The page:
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Maranta leuconeura3.jpg
Maranta leuconeura
Scientific classification e
Kingdom: Plantae
Clade: Angiosperms
Clade: Monocots
Clade: Commelinids
Order: Zingiberales
Family: Marantaceae
Type genus

The Marantaceae are a family, the arrowroot family, of flowering plants known for its large starchy rhizomes. It is sometimes called the prayer-plant family. Combined morphological and DNA phylogenetic analyses indicate the family originated in Africa, although this is not the center of its extant diversity.[2]


The plants usually have underground rhizomes or tubers. The leaves are arranged in two rows with the petioles having a sheathing base. The leaf blade is narrow or broad with pinnate veins running parallel to the midrib. The petiole may be winged, and swollen into a pulvinus at the base.[citation needed]

The inflorescence is a spike or panicle, enclosed by spathe-like bracts. The flowers are small and often inconspicuous, irregular, and bisexual, usually with an outer three free sepals and an inner series of three petaloid-like segments, tube-like in appearance. The fruit is either fleshy or a loculicidal capsule.[citation needed]


The APG II system, of 2003 (unchanged from the APG system, 1998), also recognizes this family, and assigns it to the order Zingiberales in the clade commelinids in the monocots. The Marantaceae are considered the most derived family in this group due to the extreme reduction in both stamens and carpels.[citation needed]

The family consists of 29 genera with about 570 known species,[3] found in the tropical areas of the world except in Australia. The biggest concentration is in the Americas, with seven genera in Africa, and six in Asia.

Cladogram: Phylogeny of Zingiberales[4]











Seed dispersal[edit]

Arilated seeds of Marantaceae are dispersed mainly by birds and mammals. In Amazonia, crickets and ants are important secondary dispersers.[5]


Rosmarinic acid can be found in plants in the family Marantaceae such as species in the genera Maranta (Maranta leuconeura, Maranta depressa) and Thalia (Thalia geniculata).[6]


The most well-known species in the family is arrowroot (Maranta arundinacea), a plant of the Caribbean, grown in parts of the Caribbean, Australasia, and sub-Saharan Africa for its easily digestible starch known as arrowroot. It is grown commercially in the West Indies and tropical Americas.[citation needed]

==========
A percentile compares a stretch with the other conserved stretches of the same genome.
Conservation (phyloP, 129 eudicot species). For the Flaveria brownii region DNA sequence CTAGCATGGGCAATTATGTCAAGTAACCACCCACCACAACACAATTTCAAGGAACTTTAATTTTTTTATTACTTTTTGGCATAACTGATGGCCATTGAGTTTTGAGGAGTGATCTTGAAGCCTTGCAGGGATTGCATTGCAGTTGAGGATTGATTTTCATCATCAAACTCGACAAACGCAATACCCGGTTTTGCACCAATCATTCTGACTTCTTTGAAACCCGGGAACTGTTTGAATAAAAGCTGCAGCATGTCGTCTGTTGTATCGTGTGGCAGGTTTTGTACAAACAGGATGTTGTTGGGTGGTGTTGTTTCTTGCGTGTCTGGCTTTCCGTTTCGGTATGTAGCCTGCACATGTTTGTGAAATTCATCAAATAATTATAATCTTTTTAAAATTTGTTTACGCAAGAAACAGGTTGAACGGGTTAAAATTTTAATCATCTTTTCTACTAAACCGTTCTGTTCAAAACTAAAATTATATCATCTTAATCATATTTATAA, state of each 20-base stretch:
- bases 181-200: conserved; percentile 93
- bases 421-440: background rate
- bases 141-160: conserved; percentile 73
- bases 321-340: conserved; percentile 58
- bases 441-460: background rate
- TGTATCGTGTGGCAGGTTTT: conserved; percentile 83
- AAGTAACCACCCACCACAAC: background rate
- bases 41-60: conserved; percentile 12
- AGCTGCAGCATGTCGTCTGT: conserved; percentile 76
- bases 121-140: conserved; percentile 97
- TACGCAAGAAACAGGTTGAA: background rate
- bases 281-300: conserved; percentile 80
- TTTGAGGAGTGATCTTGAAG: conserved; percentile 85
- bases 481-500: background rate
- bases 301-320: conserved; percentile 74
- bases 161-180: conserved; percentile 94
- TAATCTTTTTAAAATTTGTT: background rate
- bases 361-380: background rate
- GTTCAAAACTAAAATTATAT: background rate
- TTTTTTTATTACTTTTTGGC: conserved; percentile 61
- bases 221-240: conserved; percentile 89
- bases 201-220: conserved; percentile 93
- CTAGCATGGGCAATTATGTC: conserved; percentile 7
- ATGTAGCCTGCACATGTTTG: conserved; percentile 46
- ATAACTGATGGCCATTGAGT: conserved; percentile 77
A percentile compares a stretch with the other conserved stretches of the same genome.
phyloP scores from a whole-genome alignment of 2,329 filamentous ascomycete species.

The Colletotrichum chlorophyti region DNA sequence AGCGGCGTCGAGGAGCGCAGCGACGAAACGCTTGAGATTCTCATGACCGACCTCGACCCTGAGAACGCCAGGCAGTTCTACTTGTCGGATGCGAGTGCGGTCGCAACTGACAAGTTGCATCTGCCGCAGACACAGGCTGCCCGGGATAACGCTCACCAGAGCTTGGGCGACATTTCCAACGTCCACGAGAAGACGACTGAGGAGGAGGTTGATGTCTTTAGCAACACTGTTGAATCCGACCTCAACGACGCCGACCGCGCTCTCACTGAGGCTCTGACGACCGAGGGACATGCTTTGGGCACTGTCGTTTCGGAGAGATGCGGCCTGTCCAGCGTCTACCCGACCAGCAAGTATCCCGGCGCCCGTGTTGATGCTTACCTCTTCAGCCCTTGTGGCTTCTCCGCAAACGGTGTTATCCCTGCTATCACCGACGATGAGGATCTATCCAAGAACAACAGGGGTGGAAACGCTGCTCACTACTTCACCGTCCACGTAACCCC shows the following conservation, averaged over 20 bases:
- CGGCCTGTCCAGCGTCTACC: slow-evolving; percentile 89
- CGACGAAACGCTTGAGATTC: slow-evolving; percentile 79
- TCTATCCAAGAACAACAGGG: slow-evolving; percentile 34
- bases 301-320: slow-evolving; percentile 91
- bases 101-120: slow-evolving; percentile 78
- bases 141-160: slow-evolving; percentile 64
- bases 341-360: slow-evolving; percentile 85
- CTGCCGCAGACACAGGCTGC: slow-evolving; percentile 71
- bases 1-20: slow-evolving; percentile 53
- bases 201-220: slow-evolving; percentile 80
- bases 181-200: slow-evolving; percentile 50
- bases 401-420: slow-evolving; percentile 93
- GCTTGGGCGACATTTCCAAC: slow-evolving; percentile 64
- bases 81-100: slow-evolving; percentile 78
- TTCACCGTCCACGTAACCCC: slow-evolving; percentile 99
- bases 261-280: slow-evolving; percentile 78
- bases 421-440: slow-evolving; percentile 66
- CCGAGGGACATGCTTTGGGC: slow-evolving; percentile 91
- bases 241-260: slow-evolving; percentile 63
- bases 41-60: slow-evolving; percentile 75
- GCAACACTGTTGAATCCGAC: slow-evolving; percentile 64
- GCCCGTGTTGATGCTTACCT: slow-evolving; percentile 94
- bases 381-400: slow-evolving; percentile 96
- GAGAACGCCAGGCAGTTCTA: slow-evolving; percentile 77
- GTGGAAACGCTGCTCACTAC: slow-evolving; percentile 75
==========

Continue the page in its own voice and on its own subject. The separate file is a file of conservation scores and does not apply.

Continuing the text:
Several species of genus Calathea are grown as houseplants for their large ornamental leaves, which are variegated in shades of green, white, and pink. Other genera grown for houseplants includes Stromanthe and Maranta.[citation needed]

Calathea lutea has tough, durable leaves used to make waterproof baskets, and in the Caribbean and Central America, its leaves are used for roofing. Two Mexican species - C. macrosepala and C. violacea - have flowers that are cooked and used as vegetables. C. allouia or leren, from the West Indies and tropical America, is known as sweet corn root for its edible tuber.[citation needed]

Schumannianthus dichotomus is used for weaving mats to use on floors and beds.[citation needed]

Prayer plant "praying", i.e., raising its leaves for the evening

See also[edit]


  1. ^ Angiosperm Phylogeny Group (2009). "An update of the Angiosperm Phylogeny Group classification for the orders and families of flowering plants: APG III". Botanical Journal of the Linnean Society. 161 (2): 105–121. doi:10.1111/j.1095-8339.2009.00996.x. Archived from the original (PDF) on 2017-05-25. Retrieved 2013-06-26.
  2. ^ Andersson, L; Chase MW (March 2001). "Phylogeny and classification of Marantaceae". Botanical Journal of the Linnean Society. 135 (3): 275–287. doi:10.1111/j.1095-8339.2001.tb01097.x.
  3. ^ Christenhusz, M. J. M. & Byng, J. W. (2016). "The number of known plants species in the world and its annual increase". Phytotaxa. 261 (3): 201–217. doi:10.11646/phytotaxa.261.3.1.
  4. ^ Sass et al 2016.
  5. ^ Santana, Flávia Delgado; Baccaro, Fabricio Beggiato; Costa, Flávia Regina Capellotto (2016). "Busy Nights: High Seed Dispersal by Crickets in a Neotropical Forest". The American Naturalist. 188 (5): E126–E133. doi:10.1086/688676. ISSN 0003-0147. PMID 27788347.
  6. ^ Abdullah, Yana (2008). "Occurrence of rosmarinic acid, chlorogenic acid and rutin in Marantaceae species". Phytochemistry Letters. 1 (4): 199–203. doi:10.1016/j.phytol.2008.09.010.


External links[edit]